Tag Archives: john milton

Best book I read this year?

A friend posted an article on Facebook from the New York Times where the 15 Bookend columnists shared the best books, new or old, they’d read this year. ‘But who are these people?’ he wondered. ‘What about friends whose opinions I actually care about?’

I was thus tagged.

Pulled out the list of fun books. Scanned it. Dracula? Frankenstein? Some souvenir guidebook to a place I’d been? The Day of the Triffids? Well, it had to be —

Paradise Lost, by John Milton. Why? Because it’s basically pure awesome. Once you get into it, that book swallows you whole and sends you on a journey through heaven, hell, and Eden bouncing along in English blank verse never wanting to do anything else. Here’s my ‘epic review’.

But then, the work list. Shorter. Less fun, although often great and profound and whatnot. A quick glance leaves me without a question —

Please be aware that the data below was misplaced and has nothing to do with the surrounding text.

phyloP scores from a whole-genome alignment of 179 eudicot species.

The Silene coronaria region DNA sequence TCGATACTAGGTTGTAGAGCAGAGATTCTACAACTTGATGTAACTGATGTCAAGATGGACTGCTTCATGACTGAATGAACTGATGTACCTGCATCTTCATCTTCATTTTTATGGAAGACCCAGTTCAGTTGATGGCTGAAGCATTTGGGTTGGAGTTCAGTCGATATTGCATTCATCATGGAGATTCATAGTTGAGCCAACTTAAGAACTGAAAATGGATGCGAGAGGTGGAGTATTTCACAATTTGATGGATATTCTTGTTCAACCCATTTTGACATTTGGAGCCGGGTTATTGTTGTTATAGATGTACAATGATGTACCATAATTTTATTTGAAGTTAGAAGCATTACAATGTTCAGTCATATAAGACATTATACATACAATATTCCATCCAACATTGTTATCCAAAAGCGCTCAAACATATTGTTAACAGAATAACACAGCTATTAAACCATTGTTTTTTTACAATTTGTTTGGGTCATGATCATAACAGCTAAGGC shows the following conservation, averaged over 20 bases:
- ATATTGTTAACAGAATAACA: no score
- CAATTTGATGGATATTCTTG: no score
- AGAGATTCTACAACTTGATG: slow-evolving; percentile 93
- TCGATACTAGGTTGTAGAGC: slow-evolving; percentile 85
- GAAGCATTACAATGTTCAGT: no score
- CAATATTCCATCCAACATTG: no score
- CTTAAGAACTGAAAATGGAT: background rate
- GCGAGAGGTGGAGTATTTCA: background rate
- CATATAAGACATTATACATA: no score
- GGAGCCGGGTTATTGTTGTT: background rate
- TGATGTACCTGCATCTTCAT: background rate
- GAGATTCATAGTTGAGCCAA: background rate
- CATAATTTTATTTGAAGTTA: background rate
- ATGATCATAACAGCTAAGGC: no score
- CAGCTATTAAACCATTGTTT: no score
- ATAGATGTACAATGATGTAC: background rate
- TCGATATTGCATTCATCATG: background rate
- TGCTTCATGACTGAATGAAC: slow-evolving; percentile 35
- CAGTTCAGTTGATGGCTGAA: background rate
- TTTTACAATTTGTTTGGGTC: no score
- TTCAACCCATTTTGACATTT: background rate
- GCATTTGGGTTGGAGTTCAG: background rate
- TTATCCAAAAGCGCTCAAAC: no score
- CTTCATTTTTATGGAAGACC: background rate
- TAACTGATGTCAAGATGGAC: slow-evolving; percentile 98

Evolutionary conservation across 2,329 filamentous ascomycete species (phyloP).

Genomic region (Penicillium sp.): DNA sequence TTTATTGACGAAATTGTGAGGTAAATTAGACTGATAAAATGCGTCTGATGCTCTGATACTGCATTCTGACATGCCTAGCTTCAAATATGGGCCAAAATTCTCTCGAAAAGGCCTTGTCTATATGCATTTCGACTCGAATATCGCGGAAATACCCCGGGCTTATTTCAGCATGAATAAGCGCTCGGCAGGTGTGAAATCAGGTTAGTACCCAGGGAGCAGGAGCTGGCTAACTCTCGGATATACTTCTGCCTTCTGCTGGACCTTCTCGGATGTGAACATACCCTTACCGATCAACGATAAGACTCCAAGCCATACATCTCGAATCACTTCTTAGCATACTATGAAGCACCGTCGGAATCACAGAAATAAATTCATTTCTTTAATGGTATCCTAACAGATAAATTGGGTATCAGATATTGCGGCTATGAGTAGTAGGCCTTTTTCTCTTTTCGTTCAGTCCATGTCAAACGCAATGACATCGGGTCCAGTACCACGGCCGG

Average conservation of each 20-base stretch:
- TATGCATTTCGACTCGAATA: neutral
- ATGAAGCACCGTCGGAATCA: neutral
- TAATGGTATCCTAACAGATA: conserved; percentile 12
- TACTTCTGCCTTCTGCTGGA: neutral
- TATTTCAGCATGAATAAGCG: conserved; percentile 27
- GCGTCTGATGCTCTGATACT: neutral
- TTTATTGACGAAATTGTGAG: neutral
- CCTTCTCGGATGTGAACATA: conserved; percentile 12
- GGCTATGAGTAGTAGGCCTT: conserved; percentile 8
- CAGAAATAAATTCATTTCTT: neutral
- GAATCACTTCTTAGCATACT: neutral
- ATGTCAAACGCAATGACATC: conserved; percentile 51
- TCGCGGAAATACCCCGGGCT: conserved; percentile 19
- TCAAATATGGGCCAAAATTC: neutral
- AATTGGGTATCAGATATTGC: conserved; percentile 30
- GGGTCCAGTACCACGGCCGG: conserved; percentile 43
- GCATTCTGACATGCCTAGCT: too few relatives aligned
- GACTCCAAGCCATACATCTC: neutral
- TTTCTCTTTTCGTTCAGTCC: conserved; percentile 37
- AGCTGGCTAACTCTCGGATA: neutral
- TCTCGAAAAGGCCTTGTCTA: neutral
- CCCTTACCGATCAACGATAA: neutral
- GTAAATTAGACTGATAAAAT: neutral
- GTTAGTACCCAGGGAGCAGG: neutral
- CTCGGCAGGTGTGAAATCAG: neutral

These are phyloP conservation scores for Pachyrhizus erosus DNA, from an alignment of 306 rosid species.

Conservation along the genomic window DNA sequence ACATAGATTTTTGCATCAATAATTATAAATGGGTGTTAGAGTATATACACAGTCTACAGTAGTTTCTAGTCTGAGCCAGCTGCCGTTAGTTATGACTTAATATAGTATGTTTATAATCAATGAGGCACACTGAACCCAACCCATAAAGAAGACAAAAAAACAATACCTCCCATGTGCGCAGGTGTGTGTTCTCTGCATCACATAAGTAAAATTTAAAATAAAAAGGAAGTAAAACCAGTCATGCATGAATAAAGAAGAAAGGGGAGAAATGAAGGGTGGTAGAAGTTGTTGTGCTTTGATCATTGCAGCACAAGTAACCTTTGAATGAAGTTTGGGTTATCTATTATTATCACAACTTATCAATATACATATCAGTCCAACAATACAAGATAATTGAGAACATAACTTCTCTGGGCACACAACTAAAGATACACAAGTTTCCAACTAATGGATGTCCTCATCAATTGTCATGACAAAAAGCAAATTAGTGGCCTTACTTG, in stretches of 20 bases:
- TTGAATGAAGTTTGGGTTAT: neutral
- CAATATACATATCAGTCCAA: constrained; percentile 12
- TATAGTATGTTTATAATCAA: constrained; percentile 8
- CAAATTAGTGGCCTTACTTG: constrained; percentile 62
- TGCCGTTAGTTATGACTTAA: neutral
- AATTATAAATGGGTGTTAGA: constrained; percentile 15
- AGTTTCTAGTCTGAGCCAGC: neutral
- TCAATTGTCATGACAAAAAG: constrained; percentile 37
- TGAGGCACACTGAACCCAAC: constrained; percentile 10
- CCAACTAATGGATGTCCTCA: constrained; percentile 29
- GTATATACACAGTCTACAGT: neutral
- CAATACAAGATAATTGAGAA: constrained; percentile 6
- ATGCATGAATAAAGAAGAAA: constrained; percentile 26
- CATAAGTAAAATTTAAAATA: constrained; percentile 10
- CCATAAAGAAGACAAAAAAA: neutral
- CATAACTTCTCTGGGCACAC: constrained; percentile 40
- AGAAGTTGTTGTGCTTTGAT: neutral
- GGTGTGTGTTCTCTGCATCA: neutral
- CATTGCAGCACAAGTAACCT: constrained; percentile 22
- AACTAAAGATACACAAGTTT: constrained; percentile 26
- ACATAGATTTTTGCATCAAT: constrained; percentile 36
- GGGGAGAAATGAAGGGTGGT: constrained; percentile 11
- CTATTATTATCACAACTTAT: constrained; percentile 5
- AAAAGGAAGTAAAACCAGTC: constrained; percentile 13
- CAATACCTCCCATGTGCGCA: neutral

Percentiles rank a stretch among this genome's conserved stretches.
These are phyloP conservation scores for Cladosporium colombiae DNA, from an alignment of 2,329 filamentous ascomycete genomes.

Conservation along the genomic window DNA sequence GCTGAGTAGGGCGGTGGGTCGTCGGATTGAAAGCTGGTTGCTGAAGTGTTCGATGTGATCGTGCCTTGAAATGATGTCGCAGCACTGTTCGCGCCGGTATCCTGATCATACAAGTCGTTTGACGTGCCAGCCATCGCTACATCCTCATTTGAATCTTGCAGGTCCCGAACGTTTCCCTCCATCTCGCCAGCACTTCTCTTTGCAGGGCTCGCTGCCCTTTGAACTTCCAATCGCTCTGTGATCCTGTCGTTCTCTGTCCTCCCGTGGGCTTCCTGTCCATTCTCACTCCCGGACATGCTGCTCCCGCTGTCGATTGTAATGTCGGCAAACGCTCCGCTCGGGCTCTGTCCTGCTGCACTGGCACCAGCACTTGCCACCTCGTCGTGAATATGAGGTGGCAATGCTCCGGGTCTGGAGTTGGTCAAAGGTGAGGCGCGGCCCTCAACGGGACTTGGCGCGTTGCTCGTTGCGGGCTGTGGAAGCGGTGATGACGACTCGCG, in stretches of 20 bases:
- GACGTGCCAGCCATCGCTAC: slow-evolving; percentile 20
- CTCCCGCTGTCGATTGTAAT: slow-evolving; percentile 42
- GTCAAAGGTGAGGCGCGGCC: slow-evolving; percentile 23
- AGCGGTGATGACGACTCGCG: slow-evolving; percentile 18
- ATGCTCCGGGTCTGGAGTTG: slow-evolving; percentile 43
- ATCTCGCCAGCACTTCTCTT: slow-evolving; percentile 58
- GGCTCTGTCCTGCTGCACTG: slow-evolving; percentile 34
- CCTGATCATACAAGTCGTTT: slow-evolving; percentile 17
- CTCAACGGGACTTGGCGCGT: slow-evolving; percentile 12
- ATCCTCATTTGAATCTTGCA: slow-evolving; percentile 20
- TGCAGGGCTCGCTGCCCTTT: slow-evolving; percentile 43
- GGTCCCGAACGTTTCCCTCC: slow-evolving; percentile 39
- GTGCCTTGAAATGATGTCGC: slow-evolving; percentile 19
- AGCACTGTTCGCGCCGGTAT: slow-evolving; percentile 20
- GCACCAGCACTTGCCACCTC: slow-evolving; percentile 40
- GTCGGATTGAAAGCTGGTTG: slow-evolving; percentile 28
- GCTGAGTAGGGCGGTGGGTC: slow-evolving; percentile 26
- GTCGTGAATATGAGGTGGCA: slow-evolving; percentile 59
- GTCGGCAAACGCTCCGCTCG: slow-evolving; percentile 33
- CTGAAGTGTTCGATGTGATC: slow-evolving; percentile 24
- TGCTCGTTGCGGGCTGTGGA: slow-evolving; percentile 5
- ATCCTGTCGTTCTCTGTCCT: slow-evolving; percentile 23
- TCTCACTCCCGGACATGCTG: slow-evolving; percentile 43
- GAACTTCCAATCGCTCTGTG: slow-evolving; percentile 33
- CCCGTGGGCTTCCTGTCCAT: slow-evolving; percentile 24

City of God, by St Augustine of Hippo. It, too, is basically pure awesome. So much depth of thought and intricacy and bewildering everything in that book. Here’s my initial thoughts review.

But what about all those other books?

I had to mention The Gods Themselves by Isaac Asimov. Here’s a book that runs on a concept I’d never heard of before — the idea of generating energy by transferring particles between parallel universes. And, as always, the story was interesting and the characters captivating.

After Asimov, Masterharper of Pern by Anne McCaffrey. Maybe not actually the best Pern book I read this year, since this year I reread Dragonflight. But it is a very good book with a compellling tale and the most captivating of all Pernese characters as its protagonist — Masterharper Robinton.

Finally, Discourse Particles in Latin by Caroline Kroon. This is not a book one recommends to friends, I admit. But it was thorough, well-researched, clearly set out, and it has had an impact on the way I read Latin. An important book, to say the least. My review of it here.

In the end, since I read so much, this was an impossible task.

What was the ‘best’ book you read this year?

Epic review of Paradise Lost (also: Is there ring composition? Discuss)

Paradise LostParadise Lost by John Milton